Ph.D. Applied Physics, Harvard Univ. 1989;
M.S. Applied Physics, Harvard Univ. 1986;
B.A. Physics, Univ. of Calif., San Diego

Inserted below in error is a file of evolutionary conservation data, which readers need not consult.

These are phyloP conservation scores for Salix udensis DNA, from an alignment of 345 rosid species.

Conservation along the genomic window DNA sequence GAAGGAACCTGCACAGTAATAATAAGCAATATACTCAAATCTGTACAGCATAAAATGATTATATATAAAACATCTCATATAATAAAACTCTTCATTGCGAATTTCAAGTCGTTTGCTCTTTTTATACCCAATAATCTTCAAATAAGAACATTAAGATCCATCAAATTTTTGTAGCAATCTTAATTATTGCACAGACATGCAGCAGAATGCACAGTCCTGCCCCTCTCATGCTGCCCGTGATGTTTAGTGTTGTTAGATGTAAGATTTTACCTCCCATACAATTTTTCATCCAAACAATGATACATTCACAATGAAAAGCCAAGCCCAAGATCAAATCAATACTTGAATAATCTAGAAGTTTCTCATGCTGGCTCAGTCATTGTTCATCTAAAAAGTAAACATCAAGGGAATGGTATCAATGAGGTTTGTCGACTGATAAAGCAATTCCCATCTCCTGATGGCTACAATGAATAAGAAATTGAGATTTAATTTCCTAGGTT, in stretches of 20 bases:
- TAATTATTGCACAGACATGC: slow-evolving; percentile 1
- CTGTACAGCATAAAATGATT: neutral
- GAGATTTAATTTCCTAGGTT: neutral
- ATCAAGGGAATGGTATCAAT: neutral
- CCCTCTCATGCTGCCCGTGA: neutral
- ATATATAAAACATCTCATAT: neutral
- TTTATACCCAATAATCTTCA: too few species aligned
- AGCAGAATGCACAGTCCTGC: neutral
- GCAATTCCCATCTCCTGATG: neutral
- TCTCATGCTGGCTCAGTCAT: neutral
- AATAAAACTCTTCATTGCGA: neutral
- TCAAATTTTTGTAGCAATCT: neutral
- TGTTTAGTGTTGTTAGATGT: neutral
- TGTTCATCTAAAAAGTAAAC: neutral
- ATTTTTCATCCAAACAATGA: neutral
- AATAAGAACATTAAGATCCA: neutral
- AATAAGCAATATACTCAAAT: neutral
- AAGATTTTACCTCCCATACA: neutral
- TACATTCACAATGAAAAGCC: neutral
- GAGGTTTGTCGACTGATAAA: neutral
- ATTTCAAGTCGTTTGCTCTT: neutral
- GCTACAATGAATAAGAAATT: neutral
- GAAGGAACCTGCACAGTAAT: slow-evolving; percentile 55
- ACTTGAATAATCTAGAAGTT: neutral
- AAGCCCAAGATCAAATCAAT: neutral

My research program involves synergistic studies of protein and RNA folding, function and design, with both experimental and computational components. The research is based on the premise that rigorous and innovative studies of basic processes have broad implications in many areas of biological research. My experimental experience in protein folding, design, modeling, and biophysical methods provides an enormous benefit to our computational studies which heavily rely on the use of fundamental principles of protein folding. Since my Ph.D. in low temperature physics in 1989, I have entered many different biological fields and have made an impact in each area. These areas include delineating protein and RNA folding pathways, de novo structure prediction, design of light-triggered allosteric proteins, and RNA folding during transcription. My lab employs a range of experimental and computational methods including NMR, small-angle X-ray scattering, rapid mixing methods, hydrogen exchange, molecular dynamics and coarse-grain folding simulations. I am a very a strong believer in collaboration, having co-mentored 15+ students and post-doctoral fellows who produced 30+ papers in the last 10 years.